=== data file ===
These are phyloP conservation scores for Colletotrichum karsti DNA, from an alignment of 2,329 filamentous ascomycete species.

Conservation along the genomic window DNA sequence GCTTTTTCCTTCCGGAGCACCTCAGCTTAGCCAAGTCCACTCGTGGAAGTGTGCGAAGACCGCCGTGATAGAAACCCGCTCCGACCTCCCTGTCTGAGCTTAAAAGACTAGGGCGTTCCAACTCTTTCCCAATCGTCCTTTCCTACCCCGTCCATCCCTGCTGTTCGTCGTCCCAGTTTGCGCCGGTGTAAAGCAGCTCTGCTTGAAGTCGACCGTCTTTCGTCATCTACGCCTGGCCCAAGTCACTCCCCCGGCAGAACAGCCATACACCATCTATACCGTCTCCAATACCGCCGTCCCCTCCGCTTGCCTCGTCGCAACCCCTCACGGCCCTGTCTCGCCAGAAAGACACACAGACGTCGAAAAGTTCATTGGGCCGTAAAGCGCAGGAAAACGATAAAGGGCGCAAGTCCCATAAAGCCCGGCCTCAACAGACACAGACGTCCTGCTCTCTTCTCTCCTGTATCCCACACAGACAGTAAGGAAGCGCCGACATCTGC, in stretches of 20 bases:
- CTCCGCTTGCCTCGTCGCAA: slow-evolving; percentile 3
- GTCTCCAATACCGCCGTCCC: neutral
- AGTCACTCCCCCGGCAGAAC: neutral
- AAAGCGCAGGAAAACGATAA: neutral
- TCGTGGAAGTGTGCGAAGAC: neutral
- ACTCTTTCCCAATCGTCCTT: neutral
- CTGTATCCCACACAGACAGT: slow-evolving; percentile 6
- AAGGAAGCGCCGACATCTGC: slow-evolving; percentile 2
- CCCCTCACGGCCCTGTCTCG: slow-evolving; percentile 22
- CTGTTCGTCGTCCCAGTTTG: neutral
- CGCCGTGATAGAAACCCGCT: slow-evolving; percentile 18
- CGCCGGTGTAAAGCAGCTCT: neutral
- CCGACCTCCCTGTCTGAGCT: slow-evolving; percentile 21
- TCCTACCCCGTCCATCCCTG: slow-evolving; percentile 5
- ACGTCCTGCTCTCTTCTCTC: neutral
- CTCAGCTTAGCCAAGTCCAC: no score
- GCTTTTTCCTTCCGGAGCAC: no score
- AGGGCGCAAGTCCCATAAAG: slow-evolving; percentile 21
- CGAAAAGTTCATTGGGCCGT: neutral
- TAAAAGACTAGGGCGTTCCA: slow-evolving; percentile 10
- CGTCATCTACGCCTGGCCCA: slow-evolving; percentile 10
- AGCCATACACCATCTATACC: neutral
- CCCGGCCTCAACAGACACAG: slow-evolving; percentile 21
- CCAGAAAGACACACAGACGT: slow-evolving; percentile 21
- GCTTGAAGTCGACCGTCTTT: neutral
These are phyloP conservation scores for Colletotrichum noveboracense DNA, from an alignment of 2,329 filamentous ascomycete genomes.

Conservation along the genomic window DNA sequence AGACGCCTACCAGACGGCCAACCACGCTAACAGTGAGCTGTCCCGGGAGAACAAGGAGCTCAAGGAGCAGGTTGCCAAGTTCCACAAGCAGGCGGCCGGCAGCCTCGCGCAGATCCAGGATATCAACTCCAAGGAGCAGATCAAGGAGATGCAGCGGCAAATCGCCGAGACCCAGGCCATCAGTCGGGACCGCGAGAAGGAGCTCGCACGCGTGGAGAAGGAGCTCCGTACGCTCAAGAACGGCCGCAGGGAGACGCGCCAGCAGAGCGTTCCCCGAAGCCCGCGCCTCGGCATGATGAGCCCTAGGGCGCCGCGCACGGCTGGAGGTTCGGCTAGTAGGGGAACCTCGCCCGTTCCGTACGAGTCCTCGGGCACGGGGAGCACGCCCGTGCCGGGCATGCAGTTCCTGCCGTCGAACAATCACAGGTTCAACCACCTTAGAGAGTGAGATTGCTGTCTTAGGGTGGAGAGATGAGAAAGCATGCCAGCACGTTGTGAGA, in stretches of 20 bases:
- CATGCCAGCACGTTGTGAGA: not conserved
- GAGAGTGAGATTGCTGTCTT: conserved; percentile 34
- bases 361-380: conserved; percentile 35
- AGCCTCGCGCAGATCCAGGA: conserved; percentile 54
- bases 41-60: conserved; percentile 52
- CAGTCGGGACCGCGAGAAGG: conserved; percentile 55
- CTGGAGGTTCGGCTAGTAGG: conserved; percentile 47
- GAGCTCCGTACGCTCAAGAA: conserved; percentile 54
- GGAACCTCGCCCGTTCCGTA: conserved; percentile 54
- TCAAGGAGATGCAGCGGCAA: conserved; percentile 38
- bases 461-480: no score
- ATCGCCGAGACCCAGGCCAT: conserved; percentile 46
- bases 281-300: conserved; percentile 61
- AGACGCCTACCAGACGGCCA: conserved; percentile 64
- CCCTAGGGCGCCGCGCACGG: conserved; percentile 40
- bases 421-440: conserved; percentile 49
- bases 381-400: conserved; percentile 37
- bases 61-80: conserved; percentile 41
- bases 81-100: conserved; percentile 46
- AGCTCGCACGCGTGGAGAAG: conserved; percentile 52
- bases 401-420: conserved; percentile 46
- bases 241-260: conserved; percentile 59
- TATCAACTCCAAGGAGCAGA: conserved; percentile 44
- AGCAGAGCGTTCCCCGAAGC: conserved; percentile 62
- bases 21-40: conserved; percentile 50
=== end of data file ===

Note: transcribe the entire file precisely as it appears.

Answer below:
These are phyloP conservation scores for Colletotrichum karsti DNA, from an alignment of 2,329 filamentous ascomycete species.

Conservation along the genomic window DNA sequence GCTTTTTCCTTCCGGAGCACCTCAGCTTAGCCAAGTCCACTCGTGGAAGTGTGCGAAGACCGCCGTGATAGAAACCCGCTCCGACCTCCCTGTCTGAGCTTAAAAGACTAGGGCGTTCCAACTCTTTCCCAATCGTCCTTTCCTACCCCGTCCATCCCTGCTGTTCGTCGTCCCAGTTTGCGCCGGTGTAAAGCAGCTCTGCTTGAAGTCGACCGTCTTTCGTCATCTACGCCTGGCCCAAGTCACTCCCCCGGCAGAACAGCCATACACCATCTATACCGTCTCCAATACCGCCGTCCCCTCCGCTTGCCTCGTCGCAACCCCTCACGGCCCTGTCTCGCCAGAAAGACACACAGACGTCGAAAAGTTCATTGGGCCGTAAAGCGCAGGAAAACGATAAAGGGCGCAAGTCCCATAAAGCCCGGCCTCAACAGACACAGACGTCCTGCTCTCTTCTCTCCTGTATCCCACACAGACAGTAAGGAAGCGCCGACATCTGC, in stretches of 20 bases:
- CTCCGCTTGCCTCGTCGCAA: slow-evolving; percentile 3
- GTCTCCAATACCGCCGTCCC: neutral
- AGTCACTCCCCCGGCAGAAC: neutral
- AAAGCGCAGGAAAACGATAA: neutral
- TCGTGGAAGTGTGCGAAGAC: neutral
- ACTCTTTCCCAATCGTCCTT: neutral
- CTGTATCCCACACAGACAGT: slow-evolving; percentile 6
- AAGGAAGCGCCGACATCTGC: slow-evolving; percentile 2
- CCCCTCACGGCCCTGTCTCG: slow-evolving; percentile 22
- CTGTTCGTCGTCCCAGTTTG: neutral
- CGCCGTGATAGAAACCCGCT: slow-evolving; percentile 18
- CGCCGGTGTAAAGCAGCTCT: neutral
- CCGACCTCCCTGTCTGAGCT: slow-evolving; percentile 21
- TCCTACCCCGTCCATCCCTG: slow-evolving; percentile 5
- ACGTCCTGCTCTCTTCTCTC: neutral
- CTCAGCTTAGCCAAGTCCAC: no score
- GCTTTTTCCTTCCGGAGCAC: no score
- AGGGCGCAAGTCCCATAAAG: slow-evolving; percentile 21
- CGAAAAGTTCATTGGGCCGT: neutral
- TAAAAGACTAGGGCGTTCCA: slow-evolving; percentile 10
- CGTCATCTACGCCTGGCCCA: slow-evolving; percentile 10
- AGCCATACACCATCTATACC: neutral
- CCCGGCCTCAACAGACACAG: slow-evolving; percentile 21
- CCAGAAAGACACACAGACGT: slow-evolving; percentile 21
- GCTTGAAGTCGACCGTCTTT: neutral
These are phyloP conservation scores for Colletotrichum noveboracense DNA, from an alignment of 2,329 filamentous ascomycete genomes.

Conservation along the genomic window DNA sequence AGACGCCTACCAGACGGCCAACCACGCTAACAGTGAGCTGTCCCGGGAGAACAAGGAGCTCAAGGAGCAGGTTGCCAAGTTCCACAAGCAGGCGGCCGGCAGCCTCGCGCAGATCCAGGATATCAACTCCAAGGAGCAGATCAAGGAGATGCAGCGGCAAATCGCCGAGACCCAGGCCATCAGTCGGGACCGCGAGAAGGAGCTCGCACGCGTGGAGAAGGAGCTCCGTACGCTCAAGAACGGCCGCAGGGAGACGCGCCAGCAGAGCGTTCCCCGAAGCCCGCGCCTCGGCATGATGAGCCCTAGGGCGCCGCGCACGGCTGGAGGTTCGGCTAGTAGGGGAACCTCGCCCGTTCCGTACGAGTCCTCGGGCACGGGGAGCACGCCCGTGCCGGGCATGCAGTTCCTGCCGTCGAACAATCACAGGTTCAACCACCTTAGAGAGTGAGATTGCTGTCTTAGGGTGGAGAGATGAGAAAGCATGCCAGCACGTTGTGAGA, in stretches of 20 bases:
- CATGCCAGCACGTTGTGAGA: not conserved
- GAGAGTGAGATTGCTGTCTT: conserved; percentile 34
- bases 361-380: conserved; percentile 35
- AGCCTCGCGCAGATCCAGGA: conserved; percentile 54
- bases 41-60: conserved; percentile 52
- CAGTCGGGACCGCGAGAAGG: conserved; percentile 55
- CTGGAGGTTCGGCTAGTAGG: conserved; percentile 47
- GAGCTCCGTACGCTCAAGAA: conserved; percentile 54
- GGAACCTCGCCCGTTCCGTA: conserved; percentile 54
- TCAAGGAGATGCAGCGGCAA: conserved; percentile 38
- bases 461-480: no score
- ATCGCCGAGACCCAGGCCAT: conserved; percentile 46
- bases 281-300: conserved; percentile 61
- AGACGCCTACCAGACGGCCA: conserved; percentile 64
- CCCTAGGGCGCCGCGCACGG: conserved; percentile 40
- bases 421-440: conserved; percentile 49
- bases 381-400: conserved; percentile 37
- bases 61-80: conserved; percentile 41
- bases 81-100: conserved; percentile 46
- AGCTCGCACGCGTGGAGAAG: conserved; percentile 52
- bases 401-420: conserved; percentile 46
- bases 241-260: conserved; percentile 59
- TATCAACTCCAAGGAGCAGA: conserved; percentile 44
- AGCAGAGCGTTCCCCGAAGC: conserved; percentile 62
- bases 21-40: conserved; percentile 50